Significant rain and snowfall in recent months have not been enough to prompt any increased concern of spring flooding, according to the National Weather Service (NWS) in Morristown.
The NWS released the 2013 Spring Flood Potential Outlook this morning for East Tennessee, Southwest Virginia and extreme Southwestern North Carolina.
The annual outlook outlines current river and soil moisture conditions and highlights potential situations that would induce flooding or worsen drought.
For spring 2013, the NWS said that flood potential is average, defining this expectation by past and current conditions of snow, precipitation, temperatures, drought and other criteria.
In the past 30 days, conditions have been marginally dry, with precipitation that has generally been only 50 to 85 percent of average, the weather service said. Only a few places have received near-normal precipitation within this period.
The scenario has been much different for the past 60 days, with precipitation generally above normal.
A few locations, including Greene County, received nearly twice the normal amount of precipitation for that period, because of the fact that late January and early February were very wet. The rest of February into early March has been somewhat dry.
However, the precipitation this week has been helpful, and another potentially significant rainfall is possible early next week, the NWS said.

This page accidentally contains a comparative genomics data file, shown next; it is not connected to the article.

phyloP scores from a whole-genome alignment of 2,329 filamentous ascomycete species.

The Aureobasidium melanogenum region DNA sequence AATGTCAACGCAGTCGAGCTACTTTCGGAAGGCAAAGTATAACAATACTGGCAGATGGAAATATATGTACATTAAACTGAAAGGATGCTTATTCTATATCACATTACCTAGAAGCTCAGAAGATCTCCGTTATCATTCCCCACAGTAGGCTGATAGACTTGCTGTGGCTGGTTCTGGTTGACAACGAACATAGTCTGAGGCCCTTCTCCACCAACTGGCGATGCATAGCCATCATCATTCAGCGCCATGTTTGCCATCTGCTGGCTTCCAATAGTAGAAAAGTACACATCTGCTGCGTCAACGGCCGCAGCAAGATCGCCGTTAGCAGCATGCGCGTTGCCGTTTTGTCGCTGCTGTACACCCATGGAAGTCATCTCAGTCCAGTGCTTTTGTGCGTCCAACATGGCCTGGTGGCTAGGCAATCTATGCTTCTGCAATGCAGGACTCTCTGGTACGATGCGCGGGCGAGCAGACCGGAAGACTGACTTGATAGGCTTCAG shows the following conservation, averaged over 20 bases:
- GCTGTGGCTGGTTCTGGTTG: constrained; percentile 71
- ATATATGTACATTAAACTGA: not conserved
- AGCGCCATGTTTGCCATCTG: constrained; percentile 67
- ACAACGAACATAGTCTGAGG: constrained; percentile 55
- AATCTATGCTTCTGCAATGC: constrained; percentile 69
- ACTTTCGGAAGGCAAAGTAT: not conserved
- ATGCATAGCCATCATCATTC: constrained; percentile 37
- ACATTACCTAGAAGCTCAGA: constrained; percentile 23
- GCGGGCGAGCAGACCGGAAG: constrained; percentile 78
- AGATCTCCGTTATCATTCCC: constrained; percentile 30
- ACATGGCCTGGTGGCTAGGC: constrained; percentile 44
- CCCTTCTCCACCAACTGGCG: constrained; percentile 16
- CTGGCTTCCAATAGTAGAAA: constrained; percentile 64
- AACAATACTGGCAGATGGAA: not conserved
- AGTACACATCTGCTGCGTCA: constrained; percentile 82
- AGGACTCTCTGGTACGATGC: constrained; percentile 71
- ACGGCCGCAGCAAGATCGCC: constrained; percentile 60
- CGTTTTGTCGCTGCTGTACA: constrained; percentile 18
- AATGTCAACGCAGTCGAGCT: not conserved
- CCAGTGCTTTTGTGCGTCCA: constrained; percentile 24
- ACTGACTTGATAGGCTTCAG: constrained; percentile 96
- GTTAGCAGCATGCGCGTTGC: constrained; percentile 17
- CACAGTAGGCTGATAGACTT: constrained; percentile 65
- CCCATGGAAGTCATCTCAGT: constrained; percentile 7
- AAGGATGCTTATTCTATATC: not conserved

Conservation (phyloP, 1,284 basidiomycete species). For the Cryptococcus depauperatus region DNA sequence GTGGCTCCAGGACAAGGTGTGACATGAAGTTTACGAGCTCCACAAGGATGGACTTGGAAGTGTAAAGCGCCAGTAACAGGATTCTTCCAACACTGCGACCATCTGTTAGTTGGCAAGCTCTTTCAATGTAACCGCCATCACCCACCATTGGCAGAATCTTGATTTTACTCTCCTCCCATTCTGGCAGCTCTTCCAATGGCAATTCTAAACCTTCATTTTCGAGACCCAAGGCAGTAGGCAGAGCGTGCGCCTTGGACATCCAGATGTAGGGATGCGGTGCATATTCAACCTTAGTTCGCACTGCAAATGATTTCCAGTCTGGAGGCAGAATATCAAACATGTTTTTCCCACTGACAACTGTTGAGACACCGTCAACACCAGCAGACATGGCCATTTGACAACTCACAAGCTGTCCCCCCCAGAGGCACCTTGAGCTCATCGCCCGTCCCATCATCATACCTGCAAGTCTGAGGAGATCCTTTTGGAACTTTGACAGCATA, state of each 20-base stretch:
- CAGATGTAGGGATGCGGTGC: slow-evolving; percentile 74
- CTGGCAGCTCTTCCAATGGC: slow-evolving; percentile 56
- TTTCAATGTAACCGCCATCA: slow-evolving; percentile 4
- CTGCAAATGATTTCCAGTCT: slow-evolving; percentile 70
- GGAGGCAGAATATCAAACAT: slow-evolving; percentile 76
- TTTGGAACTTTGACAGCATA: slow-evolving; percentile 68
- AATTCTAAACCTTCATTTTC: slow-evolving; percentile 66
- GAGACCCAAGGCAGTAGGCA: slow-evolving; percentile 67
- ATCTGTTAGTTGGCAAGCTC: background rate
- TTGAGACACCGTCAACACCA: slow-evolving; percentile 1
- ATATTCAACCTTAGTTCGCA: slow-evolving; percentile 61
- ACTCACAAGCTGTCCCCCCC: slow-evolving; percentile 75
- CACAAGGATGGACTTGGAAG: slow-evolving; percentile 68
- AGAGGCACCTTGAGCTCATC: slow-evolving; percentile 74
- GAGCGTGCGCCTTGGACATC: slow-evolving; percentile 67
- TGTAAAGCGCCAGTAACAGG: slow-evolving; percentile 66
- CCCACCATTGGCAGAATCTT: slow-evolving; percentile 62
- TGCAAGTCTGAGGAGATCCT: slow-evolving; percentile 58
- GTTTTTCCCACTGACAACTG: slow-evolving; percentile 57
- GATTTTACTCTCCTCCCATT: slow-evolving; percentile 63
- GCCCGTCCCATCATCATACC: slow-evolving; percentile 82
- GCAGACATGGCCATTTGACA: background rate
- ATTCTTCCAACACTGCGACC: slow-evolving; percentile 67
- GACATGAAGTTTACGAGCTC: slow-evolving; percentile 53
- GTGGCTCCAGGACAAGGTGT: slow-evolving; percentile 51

February was a little cooler than normal after a very mild December and a mild January.
March has gotten off to a very cold start, with average temperatures roughly 8 to 10 degrees below normal during the first week.
However, a warmer-than-normal weekend is ahead. Overall, temperatures for the past 90 days have averaged about 2 degrees above normal.
NO DROUGHT, MOISTURE OK
None of the area currently has a drought designation, and soil moisture conditions are near normal, thanks to regular precipitation events since mid-January.
Streamflows are running much above normal, the report said.
Across the lower Clinch and Powell basins of Tennessee, streamflows are currently well above normal.
For the rivers whose headwaters are in Western North Carolina (such as the French Broad, Nolichucky, Upper Pigeon, Little Tennessee and Hiwassee rivers) streamflows are also well above normal.
The second week of March shows higher probabilities for conditions that are cooler and drier than normal.
The climate outlook for the full month shows no discernible trend for the temperature forecast, although overall precipitation may be above normal.
The longer-term climate outlook for March through May indicates good chances for above-normal temperatures.